The Charco Blog

Dave’s blog: To Brum and back again

When we first ordered the tickets for the Commonwealth Games (over a year ago, during Covid – blame it on lockdown boredom) we thought it would be easy…

We entered the ballot for the opening ceremony, closing ceremony, and a whole host of sports. In the end, we got tickets for the Men’s Hockey Final. Yes, you heard me correctly: two tickets to the Men’s Hockey Final! Now, I don’t know how your Parkinson’s copes with crowds, but mine is definitely anti-social, and the tremor I get in my leg when stressed (or excited) is a running reminder of that. I must admit, I wasn’t looking forward to it. Also, just the week before (well, 2 days before), we managed to get tickets for the T20 Women’s cricket tournament at Edgbaston. 

My wife did mention the amount of driving involved, but it didn’t register. We set off on Sunday lunchtime, after having a bit of panic when we read online that you should book parking. Did I mention that our granddaughter, from Lincoln, was spending some of her holiday with us? Well, that was a minor complication. Edgbaston is 202 miles from my house; although it doesn’t sound too far, it feels it, especially as when you have Parkinson’s you tend to avoid long journeys, due to the endless stiffness that ensues. We managed to find a parking space down a residential street and we made it, watching Australia win against India. I would recommend the T20; it gets very tense towards the end, and you don’t have to sit around for too long! We then drove 100 miles to Lincoln, delivered our granddaughter, and stayed overnight, before setting off (another 100 miles trip) to University of Birmingham – all the while getting baked by 26°C sunshine without a breath of wind!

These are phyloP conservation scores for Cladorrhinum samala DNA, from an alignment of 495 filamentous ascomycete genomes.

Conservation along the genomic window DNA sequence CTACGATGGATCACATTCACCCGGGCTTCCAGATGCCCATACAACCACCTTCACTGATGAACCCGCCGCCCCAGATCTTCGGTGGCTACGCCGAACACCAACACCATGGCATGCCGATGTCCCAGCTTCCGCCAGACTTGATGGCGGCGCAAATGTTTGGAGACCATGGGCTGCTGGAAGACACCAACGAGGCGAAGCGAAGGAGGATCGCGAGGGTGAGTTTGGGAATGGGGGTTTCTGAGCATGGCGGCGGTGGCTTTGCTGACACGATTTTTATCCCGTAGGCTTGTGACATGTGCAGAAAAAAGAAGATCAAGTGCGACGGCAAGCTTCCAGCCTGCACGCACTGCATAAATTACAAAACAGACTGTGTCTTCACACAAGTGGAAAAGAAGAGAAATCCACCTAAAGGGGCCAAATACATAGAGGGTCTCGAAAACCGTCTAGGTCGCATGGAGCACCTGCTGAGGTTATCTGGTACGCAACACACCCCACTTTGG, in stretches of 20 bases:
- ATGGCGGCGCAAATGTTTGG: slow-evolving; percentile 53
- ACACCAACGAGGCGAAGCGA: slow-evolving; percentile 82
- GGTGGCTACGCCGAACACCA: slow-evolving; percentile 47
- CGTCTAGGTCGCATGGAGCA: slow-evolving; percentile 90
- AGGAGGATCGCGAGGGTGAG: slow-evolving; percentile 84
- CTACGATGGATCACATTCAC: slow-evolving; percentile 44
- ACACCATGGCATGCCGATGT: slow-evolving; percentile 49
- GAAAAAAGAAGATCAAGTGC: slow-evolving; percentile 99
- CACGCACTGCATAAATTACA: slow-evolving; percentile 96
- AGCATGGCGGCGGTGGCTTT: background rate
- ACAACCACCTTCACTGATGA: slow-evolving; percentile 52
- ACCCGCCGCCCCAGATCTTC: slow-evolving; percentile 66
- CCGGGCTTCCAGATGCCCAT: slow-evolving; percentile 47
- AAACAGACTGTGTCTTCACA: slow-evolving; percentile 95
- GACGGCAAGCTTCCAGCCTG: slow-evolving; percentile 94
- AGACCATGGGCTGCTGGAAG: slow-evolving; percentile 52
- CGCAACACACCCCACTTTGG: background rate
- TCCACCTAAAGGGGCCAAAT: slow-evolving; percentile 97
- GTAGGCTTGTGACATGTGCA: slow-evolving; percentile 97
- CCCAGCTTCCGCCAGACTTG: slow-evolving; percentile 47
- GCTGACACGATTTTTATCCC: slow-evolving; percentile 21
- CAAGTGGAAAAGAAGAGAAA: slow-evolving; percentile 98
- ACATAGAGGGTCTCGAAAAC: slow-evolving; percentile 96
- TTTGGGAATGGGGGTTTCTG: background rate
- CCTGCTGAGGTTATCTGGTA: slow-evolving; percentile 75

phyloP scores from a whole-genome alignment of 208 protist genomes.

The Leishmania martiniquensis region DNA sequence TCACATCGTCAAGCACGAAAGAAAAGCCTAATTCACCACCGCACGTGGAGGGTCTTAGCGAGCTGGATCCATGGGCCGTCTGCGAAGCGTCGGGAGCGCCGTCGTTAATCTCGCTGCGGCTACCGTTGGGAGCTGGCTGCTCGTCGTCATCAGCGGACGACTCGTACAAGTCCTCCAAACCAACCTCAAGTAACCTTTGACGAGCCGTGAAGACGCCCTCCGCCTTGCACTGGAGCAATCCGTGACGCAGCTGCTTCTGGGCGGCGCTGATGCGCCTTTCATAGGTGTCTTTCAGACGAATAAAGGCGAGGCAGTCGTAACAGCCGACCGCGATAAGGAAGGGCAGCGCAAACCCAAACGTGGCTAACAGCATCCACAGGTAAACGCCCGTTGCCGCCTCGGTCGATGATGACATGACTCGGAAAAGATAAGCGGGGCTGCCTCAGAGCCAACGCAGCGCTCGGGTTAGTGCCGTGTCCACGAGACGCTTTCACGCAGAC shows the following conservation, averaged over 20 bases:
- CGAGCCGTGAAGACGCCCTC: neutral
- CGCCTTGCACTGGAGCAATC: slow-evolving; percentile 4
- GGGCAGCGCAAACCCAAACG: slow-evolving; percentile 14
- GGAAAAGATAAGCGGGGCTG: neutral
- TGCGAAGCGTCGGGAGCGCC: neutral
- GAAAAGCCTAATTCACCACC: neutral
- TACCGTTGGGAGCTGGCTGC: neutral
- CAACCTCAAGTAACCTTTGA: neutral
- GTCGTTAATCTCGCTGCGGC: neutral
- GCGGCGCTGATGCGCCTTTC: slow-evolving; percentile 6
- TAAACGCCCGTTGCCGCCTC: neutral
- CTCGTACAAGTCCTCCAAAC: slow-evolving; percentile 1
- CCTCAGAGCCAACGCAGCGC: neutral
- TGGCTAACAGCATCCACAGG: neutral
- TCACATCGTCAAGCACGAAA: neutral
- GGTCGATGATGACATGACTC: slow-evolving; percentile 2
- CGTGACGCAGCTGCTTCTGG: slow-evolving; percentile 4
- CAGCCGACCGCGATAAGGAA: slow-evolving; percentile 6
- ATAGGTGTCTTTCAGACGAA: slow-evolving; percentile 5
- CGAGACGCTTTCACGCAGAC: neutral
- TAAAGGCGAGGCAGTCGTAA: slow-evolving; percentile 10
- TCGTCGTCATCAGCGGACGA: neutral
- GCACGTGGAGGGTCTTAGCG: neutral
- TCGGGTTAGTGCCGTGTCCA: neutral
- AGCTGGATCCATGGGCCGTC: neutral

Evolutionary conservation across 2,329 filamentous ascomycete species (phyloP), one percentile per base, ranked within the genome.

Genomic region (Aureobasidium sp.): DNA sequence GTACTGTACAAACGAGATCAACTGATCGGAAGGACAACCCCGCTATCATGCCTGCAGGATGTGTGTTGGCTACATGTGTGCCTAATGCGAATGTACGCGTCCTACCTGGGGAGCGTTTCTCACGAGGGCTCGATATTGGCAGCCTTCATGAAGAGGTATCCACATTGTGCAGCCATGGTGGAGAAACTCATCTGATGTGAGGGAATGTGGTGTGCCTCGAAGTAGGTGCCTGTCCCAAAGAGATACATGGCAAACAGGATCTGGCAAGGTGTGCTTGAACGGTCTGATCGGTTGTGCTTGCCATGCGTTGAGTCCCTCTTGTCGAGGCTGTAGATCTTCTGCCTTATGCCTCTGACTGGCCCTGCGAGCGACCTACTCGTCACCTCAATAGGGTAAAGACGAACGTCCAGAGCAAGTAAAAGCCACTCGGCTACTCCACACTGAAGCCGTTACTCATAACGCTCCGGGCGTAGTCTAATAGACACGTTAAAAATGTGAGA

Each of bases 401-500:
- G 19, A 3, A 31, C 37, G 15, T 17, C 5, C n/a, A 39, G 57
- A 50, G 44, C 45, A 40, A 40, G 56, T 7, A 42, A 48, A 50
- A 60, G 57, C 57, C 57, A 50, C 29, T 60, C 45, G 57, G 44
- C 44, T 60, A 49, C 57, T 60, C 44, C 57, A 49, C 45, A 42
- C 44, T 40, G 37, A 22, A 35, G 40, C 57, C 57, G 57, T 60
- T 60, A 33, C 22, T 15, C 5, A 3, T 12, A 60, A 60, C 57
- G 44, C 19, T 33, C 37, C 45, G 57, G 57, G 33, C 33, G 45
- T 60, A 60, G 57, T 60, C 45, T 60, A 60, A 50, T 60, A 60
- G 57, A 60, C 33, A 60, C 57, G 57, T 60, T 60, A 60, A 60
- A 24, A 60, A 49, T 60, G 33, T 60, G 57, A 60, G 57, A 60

At the hockey match, Australia beat India as well; this time it was 7-0, which I suppose could be described as ‘a good win’ wherever you are from! The crowd started to wake up Mr. P, and I felt my leg starting to wobble but, being a long-time diagnosed person and using my CUE1, I managed every time to put it back to sleep. We managed, after another 200 miler, to get home by 8pm.

I drove down there originally and drove from Lincoln to Birmingham without any problems. Driving is one of those things you shouldn’t take a chance with. You are either still fit to drive, or (unfortunately) you’re not. You have to, by law, notify the DVLA of illnesses that may affect your ability to drive. I did it straight away, almost 18 years ago. They will ask your consultant for a report into whether they consider you to be a danger to others whilst driving. I have a 3yr review where I send a form supplied by the DVLA, usually, to the Parkinson’s Specialist Nurse who sorts it out for me. Take time to meet and get to know your PDSN – mine has been the only constant medical person in a sea of change. She has been there for the past 14 years (after we moved back to Carlisle).

Well, that’s my weekend just gone… Two Gold medal finals, hot sunshine, expensive ice cream, and a monster six hundred mile round trip… I think we’ll stay at home next weekend!

Ciao for now,